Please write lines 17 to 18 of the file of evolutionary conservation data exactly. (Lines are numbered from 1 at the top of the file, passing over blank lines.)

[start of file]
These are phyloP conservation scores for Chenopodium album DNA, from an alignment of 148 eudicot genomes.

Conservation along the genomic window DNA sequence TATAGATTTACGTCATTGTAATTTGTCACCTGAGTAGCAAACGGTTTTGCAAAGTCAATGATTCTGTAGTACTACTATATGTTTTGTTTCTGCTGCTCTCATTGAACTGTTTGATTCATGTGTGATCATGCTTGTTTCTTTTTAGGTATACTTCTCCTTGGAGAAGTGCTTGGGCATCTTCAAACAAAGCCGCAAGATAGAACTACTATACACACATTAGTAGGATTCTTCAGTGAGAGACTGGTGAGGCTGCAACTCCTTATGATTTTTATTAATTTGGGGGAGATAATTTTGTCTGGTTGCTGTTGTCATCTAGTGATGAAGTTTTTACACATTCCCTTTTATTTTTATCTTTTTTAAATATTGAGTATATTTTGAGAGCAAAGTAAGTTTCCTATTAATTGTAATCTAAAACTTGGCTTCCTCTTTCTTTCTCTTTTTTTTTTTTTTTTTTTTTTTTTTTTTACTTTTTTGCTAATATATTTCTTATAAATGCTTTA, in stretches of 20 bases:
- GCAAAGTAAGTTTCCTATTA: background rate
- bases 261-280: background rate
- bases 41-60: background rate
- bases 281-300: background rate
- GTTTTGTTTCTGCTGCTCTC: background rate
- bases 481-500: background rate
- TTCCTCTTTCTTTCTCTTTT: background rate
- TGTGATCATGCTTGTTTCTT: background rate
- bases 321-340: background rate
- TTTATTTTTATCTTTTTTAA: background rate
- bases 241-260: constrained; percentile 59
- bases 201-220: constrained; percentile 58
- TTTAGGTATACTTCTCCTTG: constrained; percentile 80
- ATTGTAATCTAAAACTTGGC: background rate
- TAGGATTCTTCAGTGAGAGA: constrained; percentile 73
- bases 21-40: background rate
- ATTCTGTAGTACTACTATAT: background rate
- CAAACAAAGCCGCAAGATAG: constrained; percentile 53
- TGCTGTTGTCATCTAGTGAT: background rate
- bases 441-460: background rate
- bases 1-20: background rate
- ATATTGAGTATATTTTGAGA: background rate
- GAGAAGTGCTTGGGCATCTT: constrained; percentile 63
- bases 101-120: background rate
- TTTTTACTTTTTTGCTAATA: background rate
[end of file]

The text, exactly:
- TAGGATTCTTCAGTGAGAGA: constrained; percentile 73
- bases 21-40: background rate